Using QR Code Technology to Reduce Self-Administered Medication Errors

  • Scott E. McIntyre (Contributor)
  • Johanna Svensk (Contributor)



Background:Data indicate there are tens of thousands of self-administered medication errors each year in the United States alone.Objective:The aim of this study was to determine whether information embedded in Quick Response (QR) codes could reduce self-administered medication errors compared to current medication labeling among older and younger age groups.Methods:Two population samples (Arizona State University undergraduates and senior citizens over 70; n = 55) were recruited for participation. Participants were randomly assigned to 2 groups: one with access to QR code-based information (graphic and text) and a second group with only bottle label information. Participants were allowed 30 minutes to answer 17 scenario-based questions about administering their medications.Results:Statistically significant main effects of more correct answers when using QR code than current bottle labeling, F 1, 51 = 181.57, P < .001, η2 = 0.78, and for younger adults compared to older, F 1, 51 = 24.4, P < .001, η2 = 0.33.Conclusion:The study supports the use of QR code technology to increase patient safety of self-administered medications in both older and younger age groups. Future research is needed to address the technological and usability aspects of implementation (eg, phone app, voice, graphic, and text presentation).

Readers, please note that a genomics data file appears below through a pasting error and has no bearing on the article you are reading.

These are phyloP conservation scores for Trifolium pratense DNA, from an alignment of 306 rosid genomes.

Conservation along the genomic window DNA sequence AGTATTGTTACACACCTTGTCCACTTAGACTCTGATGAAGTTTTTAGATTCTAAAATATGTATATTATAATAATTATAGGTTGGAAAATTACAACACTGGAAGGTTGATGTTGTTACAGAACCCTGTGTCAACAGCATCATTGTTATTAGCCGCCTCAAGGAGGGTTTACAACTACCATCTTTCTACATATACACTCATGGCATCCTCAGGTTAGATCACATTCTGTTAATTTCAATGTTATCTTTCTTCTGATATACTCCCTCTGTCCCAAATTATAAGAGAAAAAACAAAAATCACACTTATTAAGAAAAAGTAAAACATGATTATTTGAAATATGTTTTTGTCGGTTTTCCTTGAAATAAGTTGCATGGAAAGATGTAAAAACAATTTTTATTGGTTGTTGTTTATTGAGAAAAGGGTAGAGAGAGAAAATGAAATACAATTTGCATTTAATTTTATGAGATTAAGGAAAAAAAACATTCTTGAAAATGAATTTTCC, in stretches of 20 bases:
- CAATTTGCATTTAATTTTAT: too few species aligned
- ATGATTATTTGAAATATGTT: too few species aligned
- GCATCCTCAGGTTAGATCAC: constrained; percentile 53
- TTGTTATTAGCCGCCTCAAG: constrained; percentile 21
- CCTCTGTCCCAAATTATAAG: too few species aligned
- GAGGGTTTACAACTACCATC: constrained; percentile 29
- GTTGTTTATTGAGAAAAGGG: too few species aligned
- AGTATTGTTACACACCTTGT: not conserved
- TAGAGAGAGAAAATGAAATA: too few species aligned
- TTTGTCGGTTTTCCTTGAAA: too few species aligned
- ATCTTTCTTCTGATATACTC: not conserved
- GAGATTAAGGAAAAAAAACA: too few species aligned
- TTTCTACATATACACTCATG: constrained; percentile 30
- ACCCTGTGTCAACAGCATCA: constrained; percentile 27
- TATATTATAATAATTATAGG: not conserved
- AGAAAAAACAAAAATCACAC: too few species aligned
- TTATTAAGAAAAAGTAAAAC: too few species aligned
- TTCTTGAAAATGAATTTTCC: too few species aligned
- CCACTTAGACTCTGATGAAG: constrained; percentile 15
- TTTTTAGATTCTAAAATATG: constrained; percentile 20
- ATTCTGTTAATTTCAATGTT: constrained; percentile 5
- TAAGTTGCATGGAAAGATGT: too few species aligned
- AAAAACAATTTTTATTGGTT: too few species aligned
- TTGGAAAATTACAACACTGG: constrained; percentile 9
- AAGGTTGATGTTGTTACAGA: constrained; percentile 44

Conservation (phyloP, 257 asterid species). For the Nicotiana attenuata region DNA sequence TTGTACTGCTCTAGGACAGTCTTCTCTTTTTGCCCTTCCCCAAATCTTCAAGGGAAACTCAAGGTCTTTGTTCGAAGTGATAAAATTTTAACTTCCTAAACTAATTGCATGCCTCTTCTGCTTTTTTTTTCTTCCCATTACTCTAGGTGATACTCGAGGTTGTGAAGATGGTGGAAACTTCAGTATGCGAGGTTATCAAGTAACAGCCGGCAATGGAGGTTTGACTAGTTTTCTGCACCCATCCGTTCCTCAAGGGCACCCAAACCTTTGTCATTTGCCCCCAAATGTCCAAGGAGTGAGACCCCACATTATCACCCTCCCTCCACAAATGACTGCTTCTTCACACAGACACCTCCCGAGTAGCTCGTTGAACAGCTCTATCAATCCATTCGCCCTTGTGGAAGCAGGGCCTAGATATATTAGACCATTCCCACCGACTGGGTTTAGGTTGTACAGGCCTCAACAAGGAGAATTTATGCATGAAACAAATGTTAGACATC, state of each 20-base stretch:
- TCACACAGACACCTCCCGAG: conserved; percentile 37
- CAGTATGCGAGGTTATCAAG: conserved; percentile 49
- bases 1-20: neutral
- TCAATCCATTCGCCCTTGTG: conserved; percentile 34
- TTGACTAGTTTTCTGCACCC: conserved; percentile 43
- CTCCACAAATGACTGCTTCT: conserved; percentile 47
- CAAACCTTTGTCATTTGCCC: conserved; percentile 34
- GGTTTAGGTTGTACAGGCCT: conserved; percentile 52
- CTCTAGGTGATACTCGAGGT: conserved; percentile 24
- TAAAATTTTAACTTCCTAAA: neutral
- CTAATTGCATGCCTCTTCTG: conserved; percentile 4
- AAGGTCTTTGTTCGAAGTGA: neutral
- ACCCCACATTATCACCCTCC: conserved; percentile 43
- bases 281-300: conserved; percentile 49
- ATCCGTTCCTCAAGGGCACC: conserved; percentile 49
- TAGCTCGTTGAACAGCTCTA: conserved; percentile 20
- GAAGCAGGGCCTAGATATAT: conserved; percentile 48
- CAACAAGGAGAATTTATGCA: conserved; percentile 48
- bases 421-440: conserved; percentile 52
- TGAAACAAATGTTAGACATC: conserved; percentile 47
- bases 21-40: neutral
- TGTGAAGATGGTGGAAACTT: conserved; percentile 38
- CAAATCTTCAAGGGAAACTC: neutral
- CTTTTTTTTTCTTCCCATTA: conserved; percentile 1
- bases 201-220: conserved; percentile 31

Date made availableJan 1 2019
Publisherfigshare SAGE Publications

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